Travel literature review: The Media Relations Department of Hizbollah...

The Media Relations Department of HizbollahThe Media Relations Department of Hizbollah Wishes You a Happy Birthday by Neil MacFarquhar

4.5 star

Rating: 4.5 out of 5

Reviewed by Angela Tinson

Angela Tinson is an in-house editor at Lonely Planet.

“The media relations department of Hizbollah wishes you a happy birthday”, by email, apparently. Or at least they used to, for foreign correspondents registered to report on the region, until the 2006 conflict between Israel and Lebanon diverted their attention elsewhere.

Neil Macfarquhar spent 13 years reporting on events in the Middle East, everywhere from Tehran to Marrakesh for the Associated Press and the New York Times. This book is his memoir of those times. Written more like a series of essays than an autobiography, it lays bare the media, from the precarious position of foreign correspondents in the region to local game shows, fatwa talk shows and blogs. It covers politics, from neighbourhood sessions of Libya’s Popular Committees to audiences with officials up through the ranks, even as high as Qadhafi. And, of course, Macfarquhar delves into the religion of the region, from fatwa to jihad and everything in between. Each topic is covered in rich detail.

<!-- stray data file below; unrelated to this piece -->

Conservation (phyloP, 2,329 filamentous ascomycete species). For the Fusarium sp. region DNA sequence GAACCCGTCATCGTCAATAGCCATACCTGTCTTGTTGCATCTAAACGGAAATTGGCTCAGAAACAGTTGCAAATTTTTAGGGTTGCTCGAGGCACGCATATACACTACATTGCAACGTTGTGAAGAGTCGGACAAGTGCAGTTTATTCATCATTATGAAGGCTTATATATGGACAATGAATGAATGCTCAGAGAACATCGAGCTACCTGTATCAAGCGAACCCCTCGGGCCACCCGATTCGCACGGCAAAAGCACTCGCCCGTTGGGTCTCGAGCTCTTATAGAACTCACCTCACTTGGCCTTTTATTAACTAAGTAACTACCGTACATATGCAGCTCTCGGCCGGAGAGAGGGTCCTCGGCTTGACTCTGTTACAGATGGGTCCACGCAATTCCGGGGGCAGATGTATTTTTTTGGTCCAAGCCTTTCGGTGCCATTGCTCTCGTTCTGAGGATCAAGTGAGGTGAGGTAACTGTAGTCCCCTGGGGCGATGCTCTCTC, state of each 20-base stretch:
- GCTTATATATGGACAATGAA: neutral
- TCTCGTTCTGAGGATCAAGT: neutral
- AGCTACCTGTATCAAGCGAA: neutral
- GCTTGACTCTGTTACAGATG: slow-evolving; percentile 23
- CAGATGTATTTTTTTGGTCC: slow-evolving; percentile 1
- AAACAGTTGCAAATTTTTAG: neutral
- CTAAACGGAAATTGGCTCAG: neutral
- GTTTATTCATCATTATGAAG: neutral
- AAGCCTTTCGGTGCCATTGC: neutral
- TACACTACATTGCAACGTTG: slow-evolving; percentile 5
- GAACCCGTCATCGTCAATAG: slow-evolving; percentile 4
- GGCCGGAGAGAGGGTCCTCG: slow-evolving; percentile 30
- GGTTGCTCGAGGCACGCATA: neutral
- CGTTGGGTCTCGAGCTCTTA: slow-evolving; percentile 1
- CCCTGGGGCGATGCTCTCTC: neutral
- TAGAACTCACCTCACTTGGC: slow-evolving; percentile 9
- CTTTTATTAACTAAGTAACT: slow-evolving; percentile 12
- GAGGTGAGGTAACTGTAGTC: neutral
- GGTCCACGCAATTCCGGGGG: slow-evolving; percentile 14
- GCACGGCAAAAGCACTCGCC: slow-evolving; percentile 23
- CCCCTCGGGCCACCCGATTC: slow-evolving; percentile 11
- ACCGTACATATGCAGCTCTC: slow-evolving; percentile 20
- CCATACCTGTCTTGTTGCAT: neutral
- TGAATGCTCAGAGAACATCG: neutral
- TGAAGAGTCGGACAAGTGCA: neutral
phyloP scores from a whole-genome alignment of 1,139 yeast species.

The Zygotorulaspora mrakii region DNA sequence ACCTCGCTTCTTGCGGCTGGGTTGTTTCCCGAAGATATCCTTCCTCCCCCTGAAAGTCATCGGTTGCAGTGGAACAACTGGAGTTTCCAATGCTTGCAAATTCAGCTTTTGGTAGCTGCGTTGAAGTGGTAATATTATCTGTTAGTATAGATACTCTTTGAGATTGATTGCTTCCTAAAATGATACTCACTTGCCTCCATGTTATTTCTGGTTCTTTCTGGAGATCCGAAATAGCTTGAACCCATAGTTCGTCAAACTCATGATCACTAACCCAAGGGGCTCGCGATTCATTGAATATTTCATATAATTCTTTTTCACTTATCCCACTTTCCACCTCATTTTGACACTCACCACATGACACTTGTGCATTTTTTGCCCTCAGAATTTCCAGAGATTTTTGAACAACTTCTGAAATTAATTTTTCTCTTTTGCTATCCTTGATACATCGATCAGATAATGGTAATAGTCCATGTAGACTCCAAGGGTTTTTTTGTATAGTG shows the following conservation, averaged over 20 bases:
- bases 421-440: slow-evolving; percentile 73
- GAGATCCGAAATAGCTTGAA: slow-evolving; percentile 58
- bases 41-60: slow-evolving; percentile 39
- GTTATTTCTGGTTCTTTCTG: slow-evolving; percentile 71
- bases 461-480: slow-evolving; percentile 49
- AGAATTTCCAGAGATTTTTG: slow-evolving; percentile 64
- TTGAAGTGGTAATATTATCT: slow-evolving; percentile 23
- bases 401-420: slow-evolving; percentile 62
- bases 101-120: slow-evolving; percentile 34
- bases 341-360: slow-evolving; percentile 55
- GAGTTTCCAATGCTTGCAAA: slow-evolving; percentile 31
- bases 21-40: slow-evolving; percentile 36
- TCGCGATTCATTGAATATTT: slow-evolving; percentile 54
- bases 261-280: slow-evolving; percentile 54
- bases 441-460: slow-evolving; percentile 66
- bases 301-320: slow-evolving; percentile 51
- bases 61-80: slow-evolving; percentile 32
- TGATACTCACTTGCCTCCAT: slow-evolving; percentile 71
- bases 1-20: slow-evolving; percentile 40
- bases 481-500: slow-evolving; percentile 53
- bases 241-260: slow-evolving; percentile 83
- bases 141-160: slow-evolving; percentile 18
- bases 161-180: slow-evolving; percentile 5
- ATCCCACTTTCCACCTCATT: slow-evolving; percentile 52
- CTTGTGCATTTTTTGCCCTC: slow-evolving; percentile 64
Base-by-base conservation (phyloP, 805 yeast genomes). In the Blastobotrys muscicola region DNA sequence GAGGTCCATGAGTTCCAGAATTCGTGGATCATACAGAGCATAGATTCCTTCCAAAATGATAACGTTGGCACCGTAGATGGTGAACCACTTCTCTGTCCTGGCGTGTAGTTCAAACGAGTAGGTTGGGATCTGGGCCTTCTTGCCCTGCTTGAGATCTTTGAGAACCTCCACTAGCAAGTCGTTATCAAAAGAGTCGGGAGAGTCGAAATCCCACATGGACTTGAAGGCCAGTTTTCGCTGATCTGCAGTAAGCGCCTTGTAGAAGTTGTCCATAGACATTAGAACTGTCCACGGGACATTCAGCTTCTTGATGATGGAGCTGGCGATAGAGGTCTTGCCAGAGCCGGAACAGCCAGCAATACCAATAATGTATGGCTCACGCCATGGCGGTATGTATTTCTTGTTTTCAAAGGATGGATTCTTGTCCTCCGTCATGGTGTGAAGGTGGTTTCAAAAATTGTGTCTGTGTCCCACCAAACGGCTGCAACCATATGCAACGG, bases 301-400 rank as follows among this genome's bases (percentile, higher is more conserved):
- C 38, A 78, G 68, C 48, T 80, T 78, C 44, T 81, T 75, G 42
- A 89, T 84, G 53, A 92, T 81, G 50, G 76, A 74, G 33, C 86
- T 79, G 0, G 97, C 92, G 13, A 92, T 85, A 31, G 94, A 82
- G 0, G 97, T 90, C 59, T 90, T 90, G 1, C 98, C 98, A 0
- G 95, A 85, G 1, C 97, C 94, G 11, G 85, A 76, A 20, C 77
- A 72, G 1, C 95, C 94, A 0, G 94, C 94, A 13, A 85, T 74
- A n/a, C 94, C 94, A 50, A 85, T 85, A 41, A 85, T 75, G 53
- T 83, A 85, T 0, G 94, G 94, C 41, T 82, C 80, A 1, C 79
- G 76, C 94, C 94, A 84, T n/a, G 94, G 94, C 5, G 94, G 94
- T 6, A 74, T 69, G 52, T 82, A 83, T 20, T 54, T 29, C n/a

Macfarquhar lived by the universal advice to journalists to “go everywhere”, and his memoir is full of anecdotes about the incredible array of people he met and mined for information and insight along the way – colleagues, friends, official contacts. With so much lacklustre and noncritical journalism around today, it is heartening to see how much dedication and passion Macfarquhar put into his assignments – making meaningful connections with local people and often putting himself inconveniently, and sometimes dangerously, on government radars. And although the book is dense with intelligent, well-researched political commentary and analysis, Macfarquhar writes in plain and unpretentious language and makes the fascinating subject matter more accessible than most other sources.

The book is certainly not light reading, and not what I would ordinarily consider travel literature, although Macfarquhar does give the reader insight into the complicated lives led by the people in a region in which secret police, unpredictable dictators and violent conflict can be part of everyday life. He introduces some inspirational activists working in places where advocating for change is a risky, liberty- if not life-threatening endeavour; and he reveals the unique ways in which you need to have your wits about you to travel safely and responsibly in such volatile destinations. For example, do you report a theft, resultant from your absentmindedness, in Saudi Arabia, where the accused may have a hand cut off for your foolishness?

I found this book a challenge to get through, but well worth the effort.

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